It seems like every day, history is being made for this team. A win in the postseason was a pretty good way for the franchise to introduce itself, and the game was an exciting one. Here are the biggest plays for the Nats from their first playoff win ever. I’ve included the Fangraphs stat Win Probability Added, WPA, and I’ve made them all in positive numbers, the only plays we’re concerned about here are ones that add to the Nats probability. But as you can see, I didn’t just rank em by WPA, because as you’ll notice, that just won’t work. Starting with the first run in Nats postseason history:
5. Kurt Suzuki knocks 1 in (WPA 10.2%)
It became the story of the night it seemed – men on first and third, one out, and someone strikes out. This time it was Danny Espinosa, who had a rough rough night at the bat (3 Ks and a strange bunt that magically ended up doing something good) who struck out, and it was up to the #8 hitter Kurt Suzuki. With the pitcher up next, he might not have thought he’d get much to hit, but that early in the game, Wainwright probably was hoping to start the 3rd by pitching to Gio. So Suzuki did end up with something to hit, and he ripped a ball through the hole on the left side, getting an RBI and putting the Nats up for the moment.
This is one of those plays that doesn’t really show up in things like changes in win probability. And it seems like the same thing in the box score – just a flyout to the right fielder. But Jayson Werth caught that ball with his glove over the fence – if he doesn’t haul it in, it’s a homer, it’s 3-1 and who knows how things unfold from there. I can promise you if he DOESN’T catch, the WPA is significantly different.
3. Mattheus saves the day, doesn’t earn a save (WPA 11.4%)
Thanks to an error, a single, and then a graze by pitch, bases are loaded in the bottom of the 7th with nobody out. At this point, you’re probably thinking that if the Nats could get away only down by 2 or 3, you’d take it. Ryan Mattheus comes in to the game and proceeds to get Allen Craig to hit a hard grounder to SS on the first pitch, which Desmond throws home. No double play, but at least nobody scored. Up comes Yadier, still with the bases loaded and only one out, with a real chance to bust the game wide open. With one more pitch, it’s over, a 5-4-3 double play. If you add in the play before, Mattheus WPA for the 2 ABs was 15.8%, on two pitches.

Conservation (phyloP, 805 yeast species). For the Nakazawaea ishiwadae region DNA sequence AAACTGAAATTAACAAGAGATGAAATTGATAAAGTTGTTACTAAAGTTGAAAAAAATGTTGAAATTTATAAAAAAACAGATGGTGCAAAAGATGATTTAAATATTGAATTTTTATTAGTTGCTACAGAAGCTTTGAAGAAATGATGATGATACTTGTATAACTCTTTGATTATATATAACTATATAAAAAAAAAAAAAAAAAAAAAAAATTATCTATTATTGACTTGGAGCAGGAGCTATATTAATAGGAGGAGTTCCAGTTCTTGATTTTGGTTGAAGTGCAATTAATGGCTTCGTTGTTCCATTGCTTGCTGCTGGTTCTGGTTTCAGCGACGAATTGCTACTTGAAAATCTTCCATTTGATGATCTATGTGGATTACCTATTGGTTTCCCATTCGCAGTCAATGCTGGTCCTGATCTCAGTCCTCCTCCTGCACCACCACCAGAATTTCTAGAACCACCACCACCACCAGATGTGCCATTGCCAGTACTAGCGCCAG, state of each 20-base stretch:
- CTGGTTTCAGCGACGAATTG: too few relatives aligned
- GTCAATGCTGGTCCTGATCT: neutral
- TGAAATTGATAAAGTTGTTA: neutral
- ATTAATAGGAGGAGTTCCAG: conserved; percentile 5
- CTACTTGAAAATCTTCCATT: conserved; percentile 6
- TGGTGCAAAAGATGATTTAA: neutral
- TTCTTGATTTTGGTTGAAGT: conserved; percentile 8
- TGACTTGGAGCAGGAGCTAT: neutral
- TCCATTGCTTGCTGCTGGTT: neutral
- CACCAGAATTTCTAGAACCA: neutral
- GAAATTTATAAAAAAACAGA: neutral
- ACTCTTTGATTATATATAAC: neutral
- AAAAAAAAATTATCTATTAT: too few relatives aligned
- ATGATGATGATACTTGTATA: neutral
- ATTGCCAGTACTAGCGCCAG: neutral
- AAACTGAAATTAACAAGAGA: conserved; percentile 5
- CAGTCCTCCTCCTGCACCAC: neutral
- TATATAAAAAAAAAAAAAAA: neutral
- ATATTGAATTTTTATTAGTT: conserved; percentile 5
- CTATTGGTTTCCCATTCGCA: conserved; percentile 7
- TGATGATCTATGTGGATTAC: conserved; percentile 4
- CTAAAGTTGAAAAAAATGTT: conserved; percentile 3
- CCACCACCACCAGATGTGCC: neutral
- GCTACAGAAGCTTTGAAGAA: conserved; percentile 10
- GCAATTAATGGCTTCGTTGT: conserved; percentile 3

2. Gio comes back (WPA 1.5%)
Ok so this isn’t one play, it’s 1-2-3, which is exactly what Gio Gonzalez was able to do in the third. If you remember the torture of the second inning – 4 walks, a wild pitch, swings by the Cardinals on balls outside the zone to fly out after the walks, and what seemed like an eternity – the third inning was entered with some trepidation. But Gio got Holliday on 5 pitches (without throwing a ball), struck out Allen Craig, and got Yadier to pop up on a 3-0 count. What seemed like a poor start and a long afternoon for Gio turned into a strong (2 ER) although short (5 IP) outing and allowed them to stay only a run behind for the majority of the game. If he couldn’t have gone more than 2 or 3, it could have messed up the pitching staff for the whole series, not to mention lead to a loss on Sunday. Gio may have drove you crazy in the second, but he deserves a ton of credit for coming back and keeping the Nats in it.
1. Tyler Moore’s PH single (WPA 46.6%)
With 2 outs in the bottom of the 8th inning, down by 1 run, Tyler Moore stepped up for his first playoff appearance. The Nats probability of winning the game was a measly 27.6%. By the next batter, their probability was was 74.2%. With runners on second and third, following a Kurt Suzuki strikeout, Chad Tracy came in to hit for Ryan Mattheus. Perhaps showing the difference in playoff experience, Mike Matheny did presumably exactly what Davey Johnson wanted him to do. He replaced his hard throwing setup man to play lefty righty matchups. Bringing in the lefty Rzepczynski to face Tracey, Davey then came replaced Tracy with Moore. Moore, a RH hitter much more effective against LHPs, got a chance to face one and he delivered. This was the biggest hit of the Nats postseason so far, but it was probably the biggest managerial move as well.
One game is in the books, and the Nats are up 1-0. Undefeated. And if you recall what this team did April through June, this type of game should be pretty familiar. It seemed like back then, every game was a squeaker, with comebacks being the norm. If this series is going to unfold like the season, hopefully the bats will start to show their power soon enough.